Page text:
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  • http://www.facebook.com/people/Joep-Klunhaar/1278656622 Joep Klunhaar

    Great technique! Only need one corner beveled in this case… How to only have the top right corner beveled?

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  • Casso

    Getting a white line down the middle of my final result… any ideas whats causing it?

    • http://lea.verou.me/ Lea Verou

      Change 50% to 51% in background-size.

      • http://www.facebook.com/SEAN.CASSO.CASSIDY Sean Cassidy

        Thanks a million!! Really great work

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  • http://www.facebook.com/cfrydlewicz Corry Frydlewicz

    Awesome! I’ve been looking for a non-image solution for this effect. Thanks!

  • Barun

    osum!!! boss. exactly this that i look for

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  • David Allgayer

    Wow, that’s genius!

  • hangu

    hello~~!

    it dosen’t work anymore…

    maybe, multiple linear-gradient will be deprecated…..

    • http://lea.verou.me/ Lea Verou

      The syntax has changed and some browsers have implemented the new one, without a prefix. No, there’s no chance of multiple backgrounds getting deprecated, we just have to include both syntaxes now (different syntax for unprefixed gradients than prefixed ones).

  • Lobjoie Thomas

    Hi Lea, thanks for this post. Do you know if there is a way to apply a shadow to this boxes? Thanks ;-)

    • http://lea.verou.me/ Lea Verou

      Sorry for the late reply. box-shadow won’t work here, unfortunately, but a drop-shadow filter will:

      -webkit-filter: drop-shadow(5px 5px 5px black);
      filter: drop-shadow(5px 5px 5px black);

  • jay

    not working..

    • http://lea.verou.me/ Lea Verou

      If you can’t be arsed to provide any details, I can’t be arsed to help.

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  • netyou

    Anything like this with transparency?

    • http://lea.verou.me/ Lea Verou

      Use a semi-transparent color?

      • netyou

        Sorry, what I meant was if I have a complex background this method would not work for me since I have to use the same color for the circles as I would for the background of my page, right?

        • http://lea.verou.me/ Lea Verou

          “Assumption is the mother of all fuck-ups”. I guess you didn’t read anything at all in the demo, right?
          Anyways, your comment made me realize the background of the page in the demo was broken, so I updated it, and the rest of the code, and moved it to dabblet.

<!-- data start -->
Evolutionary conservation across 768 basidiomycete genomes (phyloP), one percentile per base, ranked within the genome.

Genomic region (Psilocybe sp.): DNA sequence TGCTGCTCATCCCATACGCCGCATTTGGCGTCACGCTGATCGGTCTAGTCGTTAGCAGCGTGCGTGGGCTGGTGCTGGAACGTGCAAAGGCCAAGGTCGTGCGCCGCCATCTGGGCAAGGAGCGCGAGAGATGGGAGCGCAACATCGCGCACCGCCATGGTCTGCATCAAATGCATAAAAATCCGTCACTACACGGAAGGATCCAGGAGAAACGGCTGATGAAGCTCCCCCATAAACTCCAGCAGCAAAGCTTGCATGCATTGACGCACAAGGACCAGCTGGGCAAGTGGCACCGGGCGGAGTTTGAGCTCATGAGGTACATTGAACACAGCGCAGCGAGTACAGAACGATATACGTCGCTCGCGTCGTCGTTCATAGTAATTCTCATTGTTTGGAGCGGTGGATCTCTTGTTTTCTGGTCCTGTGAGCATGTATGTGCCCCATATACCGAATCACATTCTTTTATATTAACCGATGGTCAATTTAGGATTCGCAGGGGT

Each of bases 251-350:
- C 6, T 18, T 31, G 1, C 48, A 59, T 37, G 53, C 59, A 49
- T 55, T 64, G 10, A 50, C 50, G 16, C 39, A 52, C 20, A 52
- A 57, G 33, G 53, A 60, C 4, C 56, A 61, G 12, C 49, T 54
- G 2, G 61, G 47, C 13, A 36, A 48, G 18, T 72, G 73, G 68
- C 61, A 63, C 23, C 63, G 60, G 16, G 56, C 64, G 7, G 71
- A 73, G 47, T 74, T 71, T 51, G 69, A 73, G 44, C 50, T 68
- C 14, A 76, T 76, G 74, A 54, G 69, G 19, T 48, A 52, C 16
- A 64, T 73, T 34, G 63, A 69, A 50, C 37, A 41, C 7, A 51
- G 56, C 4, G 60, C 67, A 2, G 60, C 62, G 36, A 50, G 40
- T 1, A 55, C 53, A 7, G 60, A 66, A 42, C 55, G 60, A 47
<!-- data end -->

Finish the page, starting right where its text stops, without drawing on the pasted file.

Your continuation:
• netyou

          I actually read this when it came out (2011) and coming back to it I only noticed the grey background so yes I did “the mother of all fuck ups”. I see now what you mean.
          Thanks for taking the time, keep up your excellent work of improving the web :)

  • The Configurator

    I’m trying to understand why it needs to be done this way, and have a few questions:

    - Why are both linear-gradient and radial-gradient required? I’d expect it to be enough to have the radial-gradient.
    - Why is the linear-gradient in background, and the radial-gradient in background-image?

    - What are the background-size and background-repeat for?

    All that said, thanks very much for solving this problem for me!

    • http://lea.verou.me/ Lea Verou

      1. linear-gradient is for the beveled corners, radial-gradient for the scoop ones (“negative border-radius”).
      2. radial-gradient is overriding the first styles, as they are otherwise the same for both.
      3. background-size sets the size of each gradient to one quarter of the area (50% horizontally, 50% vertically). background-repeat cancels repeating (as it’s repeat by default) cause you only need one of each gradient.

      • The Configurator

        2. Hmm, but if I remove the linear-gradient in Chrome dev tools the inverted border radius one disappears as well.

        3. I get it now – because otherwise they’re painted on top of each other so the blank corner area gets filled with the other corner’s gradient.

        • http://lea.verou.me/ Lea Verou

          2. As you noticed, the first one uses background, because it defines multiple background-related properties, not just background-image. That’s how shorthands work. So, when you remove it, the other implicit definitions go away too (e.g. background-position). If you just want to use the inverted border-radius style, just replace the linear gradients with the radial gradients from the 2nd example.
          3. Correct.

        • The Configurator

          Thanks for the explanation.

  • Elisabeth

    This is great, but can I use a border around it too?

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  • Bear

    Beautiful one-line (per corner) solution.